THE TIMING couldn’t have been better for Chris Cornborough and Sean Stofer, at least from a storytelling point of view. As cannabis fans across Canada observed the 2021 edition of 4/20—an annual ad hoc salute to all things cannabis—the Vancouver-based entrepreneurs were receiving news that they’d been approved for their cultivation and processing licence. Against what appeared to be long odds, they finally had all the paperwork in hand to launch ArcticPharm, the first—and, so far, only—licenced cannabis grower North of 60 degrees.
This past June, Cornborough and Stofer celebrated another milestone: ArcticPharm made its first shipment of products—an organically grown dry flower and range of pre-rolls—to the Yukon Liquor Corp. for distribution to the territory’s six licenced cannabis retailers. It also planted its second crop and announced that the Ontario Cannabis Store, the provincially owned wholesaler, was adding two ArcticPharm products to its catalogue, launching a national presence for a wholly northern cannabis products supply chain.
“It’s important for the North to have its own brands,” says Stofer, a structural engineer who serves as ArcticPharm’s chief operating officer. (Cornborough, a real estate developer, is the CEO.) “The North is often perceived as being at the end of the road far from the rest of Canada, when it’s very much not that way.”
Some may wonder what motivated Cornborough and Stofer to invest in cannabis cultivation in the Yukon, where the winters are long, dark, and hostile to agriculture as is practiced elsewhere in Canada. Their interest started with a shared affinity for the territory and a recognition that winter is only half of the local climate equation: The extended sunshine in the summer means plants will flourish, Stofer says. And that’s just for starters. Low humidity—Whitehorse experiences about 10 per cent to 15 per cent less humidity than southern growing locations—mitigates the risk of mould and pests, which Stofer says are huge problems for growers in other regions.
Cornborough and Stofer already had their eyes on the Yukon when Canada legalized marijuana in October 2018. They wanted to be the first in the Yukon to offer a wholesale product and they applied for a grower’s licence as soon as they were able to do so. It turned out so were hundreds of other companies across Canada, which created an early headache. Many of those initial applicants were seeking licences without immediate plans to use them, forcing Health Canada to re-evaluate who it was approving.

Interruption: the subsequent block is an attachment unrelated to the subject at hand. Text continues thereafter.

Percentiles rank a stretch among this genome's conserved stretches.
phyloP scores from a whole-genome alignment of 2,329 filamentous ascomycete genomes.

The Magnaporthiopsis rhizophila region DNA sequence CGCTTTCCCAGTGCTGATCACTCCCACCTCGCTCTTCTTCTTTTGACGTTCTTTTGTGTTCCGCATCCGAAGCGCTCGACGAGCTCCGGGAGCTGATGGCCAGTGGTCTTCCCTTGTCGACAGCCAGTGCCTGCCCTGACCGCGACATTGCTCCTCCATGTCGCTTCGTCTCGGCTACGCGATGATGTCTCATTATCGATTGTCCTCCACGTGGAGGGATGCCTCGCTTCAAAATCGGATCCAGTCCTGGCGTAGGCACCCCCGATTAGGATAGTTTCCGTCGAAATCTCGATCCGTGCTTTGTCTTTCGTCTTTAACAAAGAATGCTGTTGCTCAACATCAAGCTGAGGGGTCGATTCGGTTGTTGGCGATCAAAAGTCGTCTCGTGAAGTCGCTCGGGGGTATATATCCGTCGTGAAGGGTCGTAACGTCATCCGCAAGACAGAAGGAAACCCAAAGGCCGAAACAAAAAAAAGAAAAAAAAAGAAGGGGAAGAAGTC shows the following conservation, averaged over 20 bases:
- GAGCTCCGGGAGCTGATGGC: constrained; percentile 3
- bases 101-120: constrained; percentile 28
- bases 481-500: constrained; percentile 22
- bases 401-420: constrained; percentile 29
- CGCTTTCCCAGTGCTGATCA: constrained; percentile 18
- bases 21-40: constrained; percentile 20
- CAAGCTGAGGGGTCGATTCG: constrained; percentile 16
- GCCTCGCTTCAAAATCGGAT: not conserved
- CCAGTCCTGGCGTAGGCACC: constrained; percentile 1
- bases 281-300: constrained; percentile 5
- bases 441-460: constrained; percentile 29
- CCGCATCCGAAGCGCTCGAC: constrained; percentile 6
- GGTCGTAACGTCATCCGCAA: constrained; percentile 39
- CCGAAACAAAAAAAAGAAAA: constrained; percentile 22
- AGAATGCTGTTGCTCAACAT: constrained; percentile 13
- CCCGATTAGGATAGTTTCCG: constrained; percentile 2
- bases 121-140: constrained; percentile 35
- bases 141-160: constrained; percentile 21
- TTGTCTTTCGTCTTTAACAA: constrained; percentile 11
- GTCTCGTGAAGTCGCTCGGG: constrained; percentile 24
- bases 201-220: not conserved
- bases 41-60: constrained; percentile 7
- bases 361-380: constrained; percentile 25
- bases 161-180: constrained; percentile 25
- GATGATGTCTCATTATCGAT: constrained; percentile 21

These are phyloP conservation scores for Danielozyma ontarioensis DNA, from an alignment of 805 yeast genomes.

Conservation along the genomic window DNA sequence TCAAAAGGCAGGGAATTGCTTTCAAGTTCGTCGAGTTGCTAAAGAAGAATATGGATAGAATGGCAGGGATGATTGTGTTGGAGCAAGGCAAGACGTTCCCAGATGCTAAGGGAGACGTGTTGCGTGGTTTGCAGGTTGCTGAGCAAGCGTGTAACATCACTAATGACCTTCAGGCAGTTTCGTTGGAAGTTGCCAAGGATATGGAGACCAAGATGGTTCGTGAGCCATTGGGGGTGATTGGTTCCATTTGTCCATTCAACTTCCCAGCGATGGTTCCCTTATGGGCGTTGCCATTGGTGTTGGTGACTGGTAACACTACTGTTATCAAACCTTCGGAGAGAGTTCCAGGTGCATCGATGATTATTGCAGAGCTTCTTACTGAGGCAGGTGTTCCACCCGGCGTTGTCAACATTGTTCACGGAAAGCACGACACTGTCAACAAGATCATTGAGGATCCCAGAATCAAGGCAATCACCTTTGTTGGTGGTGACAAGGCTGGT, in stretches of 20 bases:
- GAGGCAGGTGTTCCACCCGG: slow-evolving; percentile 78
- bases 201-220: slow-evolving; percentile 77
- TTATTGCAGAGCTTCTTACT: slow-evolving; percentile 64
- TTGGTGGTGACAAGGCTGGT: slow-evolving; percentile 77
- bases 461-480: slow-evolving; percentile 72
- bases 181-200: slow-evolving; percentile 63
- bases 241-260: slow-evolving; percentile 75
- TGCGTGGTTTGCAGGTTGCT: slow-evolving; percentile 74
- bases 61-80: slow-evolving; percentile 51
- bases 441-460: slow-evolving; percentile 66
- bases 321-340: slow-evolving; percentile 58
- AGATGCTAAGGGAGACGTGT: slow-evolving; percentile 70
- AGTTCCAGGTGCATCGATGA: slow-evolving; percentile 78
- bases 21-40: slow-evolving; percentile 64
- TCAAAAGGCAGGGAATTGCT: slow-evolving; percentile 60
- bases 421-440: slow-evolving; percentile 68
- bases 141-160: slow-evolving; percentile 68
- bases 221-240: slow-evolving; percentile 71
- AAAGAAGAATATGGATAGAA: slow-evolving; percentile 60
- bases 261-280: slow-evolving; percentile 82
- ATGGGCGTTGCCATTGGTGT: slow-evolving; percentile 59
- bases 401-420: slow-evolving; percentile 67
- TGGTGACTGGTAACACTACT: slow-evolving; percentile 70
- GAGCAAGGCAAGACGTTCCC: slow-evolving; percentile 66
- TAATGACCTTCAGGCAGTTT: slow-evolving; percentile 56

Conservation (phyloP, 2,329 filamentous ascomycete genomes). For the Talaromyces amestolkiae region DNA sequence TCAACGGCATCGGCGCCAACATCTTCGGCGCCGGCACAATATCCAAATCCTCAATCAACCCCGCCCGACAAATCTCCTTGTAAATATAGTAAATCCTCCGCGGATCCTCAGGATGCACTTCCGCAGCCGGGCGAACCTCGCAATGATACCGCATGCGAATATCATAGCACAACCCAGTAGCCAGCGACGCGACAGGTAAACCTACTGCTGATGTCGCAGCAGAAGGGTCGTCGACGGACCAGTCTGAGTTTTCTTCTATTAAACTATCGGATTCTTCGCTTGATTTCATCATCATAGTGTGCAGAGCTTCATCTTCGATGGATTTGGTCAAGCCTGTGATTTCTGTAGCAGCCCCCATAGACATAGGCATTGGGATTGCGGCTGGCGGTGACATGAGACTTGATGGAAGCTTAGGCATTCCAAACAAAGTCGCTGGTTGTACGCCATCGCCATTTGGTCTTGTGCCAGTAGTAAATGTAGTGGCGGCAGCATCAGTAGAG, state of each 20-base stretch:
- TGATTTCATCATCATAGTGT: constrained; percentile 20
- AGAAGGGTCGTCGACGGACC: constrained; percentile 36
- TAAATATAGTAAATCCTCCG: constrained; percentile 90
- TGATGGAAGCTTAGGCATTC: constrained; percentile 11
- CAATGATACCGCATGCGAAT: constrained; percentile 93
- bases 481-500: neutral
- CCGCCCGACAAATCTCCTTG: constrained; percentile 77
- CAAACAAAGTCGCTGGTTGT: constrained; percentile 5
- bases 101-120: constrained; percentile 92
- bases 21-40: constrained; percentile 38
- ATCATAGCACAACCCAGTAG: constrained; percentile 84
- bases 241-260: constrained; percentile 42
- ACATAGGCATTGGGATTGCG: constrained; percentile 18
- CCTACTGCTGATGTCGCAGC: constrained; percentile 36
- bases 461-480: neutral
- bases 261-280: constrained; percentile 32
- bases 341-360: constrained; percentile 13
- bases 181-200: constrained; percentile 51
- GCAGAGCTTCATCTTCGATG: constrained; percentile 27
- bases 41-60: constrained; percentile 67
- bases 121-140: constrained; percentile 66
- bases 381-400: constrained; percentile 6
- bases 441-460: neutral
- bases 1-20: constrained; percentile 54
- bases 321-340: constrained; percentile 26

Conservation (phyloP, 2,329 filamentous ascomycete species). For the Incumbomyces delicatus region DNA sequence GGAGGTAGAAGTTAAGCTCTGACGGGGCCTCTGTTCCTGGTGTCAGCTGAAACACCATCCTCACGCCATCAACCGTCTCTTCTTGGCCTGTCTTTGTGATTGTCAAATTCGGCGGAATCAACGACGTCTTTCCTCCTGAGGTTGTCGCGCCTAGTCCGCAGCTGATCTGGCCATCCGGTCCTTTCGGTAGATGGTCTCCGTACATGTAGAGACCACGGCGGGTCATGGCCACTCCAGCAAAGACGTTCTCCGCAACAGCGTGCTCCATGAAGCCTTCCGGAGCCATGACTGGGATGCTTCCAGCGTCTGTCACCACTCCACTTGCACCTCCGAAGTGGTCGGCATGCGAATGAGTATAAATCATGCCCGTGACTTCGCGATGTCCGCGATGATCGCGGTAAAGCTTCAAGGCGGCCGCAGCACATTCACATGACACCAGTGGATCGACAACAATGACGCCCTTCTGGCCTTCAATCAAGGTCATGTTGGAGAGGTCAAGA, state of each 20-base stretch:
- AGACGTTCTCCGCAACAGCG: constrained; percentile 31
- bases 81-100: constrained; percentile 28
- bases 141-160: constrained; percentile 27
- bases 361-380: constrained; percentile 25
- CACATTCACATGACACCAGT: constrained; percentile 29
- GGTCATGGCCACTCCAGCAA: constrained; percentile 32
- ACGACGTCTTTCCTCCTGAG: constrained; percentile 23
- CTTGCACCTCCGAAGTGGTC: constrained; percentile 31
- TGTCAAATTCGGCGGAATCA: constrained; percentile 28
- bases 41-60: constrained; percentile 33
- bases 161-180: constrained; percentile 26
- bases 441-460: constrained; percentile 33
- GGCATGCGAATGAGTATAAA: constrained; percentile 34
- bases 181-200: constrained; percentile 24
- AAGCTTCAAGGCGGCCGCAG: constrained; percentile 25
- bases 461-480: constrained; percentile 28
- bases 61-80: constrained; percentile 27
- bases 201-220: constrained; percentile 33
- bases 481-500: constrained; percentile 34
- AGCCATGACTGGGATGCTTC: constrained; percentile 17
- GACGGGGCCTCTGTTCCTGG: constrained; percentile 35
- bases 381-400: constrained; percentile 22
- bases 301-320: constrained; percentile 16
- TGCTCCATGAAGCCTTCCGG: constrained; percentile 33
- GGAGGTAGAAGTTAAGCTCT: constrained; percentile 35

“They shifted from accepting applications on paper to requiring a fully built and audited facility prior to advancing applications and ultimately issuing a license,” Stofer explains. Luckily, Stofer’s background in engineering and architecture came to the rescue. The ArcticPharm team was able to build a facility quickly and obtain a license soon after.
Construction at ArcticPharm’s 116-acre property north of Whitehorse began in 2019 and was completed a year later. The first crop—30,000 plants—was started in the company’s greenhouse in 2021 as ArcticPharm received its licence. When spring turned to summer, the seedlings were replanted outdoors to take advantage of the extended daylight. Harvest arrived in the fall as daylight receded. Prime “colas”—flowering sites, sometimes called “terminal buds”—were dried, trimmed, and cured in a multi-stage process over several weeks. From there, ArcticPharm manufactured its first run of products.
Working with the rhythms of the northern climate, as demonstrated in that first year, is the foundation of ArcticPharm’s operations. The company is also among a handful of fully organ- ic producers in Canada and with independent oversight from the Pacific Agricultural Certifi- cation Society, a non-profit that evaluates agri- cultural producers for compliance with official standards. All materials ArcticPharm uses must be certified organic, the plants must grow in five times more soil than in non-organic farms, and the business is subject to annual audits.
To help manage the process, Cornborough and Stofer teamed up with John Lenart a part- ner in Dawson City’s Klondike Valley Nursery. “John is a seasoned veteran of horticulture and growing in the North,” Stofer says. “We brought John on board right off the get-go when founding this company.”
With ArcticPharm’s first crop now on the market, the company is moving from the start- up phase to a full production cycle. Stofer won’t say how much it has invested to get this far but acknowledges the cost of buying land and building a facility that complies with the Can- nabis Act and Health Canada standards runs into “many millions.”
The upside is that ArcticPharm has prod- ucts on the market. The yield from its first harvest is difficult to measure, but Stofer says product volumes total about two million pre- rolls and hundreds of kilograms of dry flower. (A survey of retailer websites shows that Arc- ticPharm’s dry flower products sell for between $45 and $55 for 3.5 grams with three-packs of pre-rolls going for around $30.)
With the 2022 harvest—the company’s second—now in the manufacturing process, ArcticPharm is also working on expanding its product range, including introducing bal- anced-CBD and high-CBD infused pre-rolls. It is also working on expanding its reach with the goal of entering five or six new markets in the coming year.
Although ArcticPharm is targeting growth, Stofer says the company is determined to maintain its northern identity. Its tagline, “True North,” reflects not only where the product comes from, but the values behind northern living, Stofer says. Plus, it helps put the Yukon on the map.
“It’s important for the North to have its own brands,” Stofer continues. “Tourism is increasing, and people are figuring out what’s up here and how beautiful it is. It’s not bar- ren whatsoever. We have lots to offer and that should be advertised as much as possible.”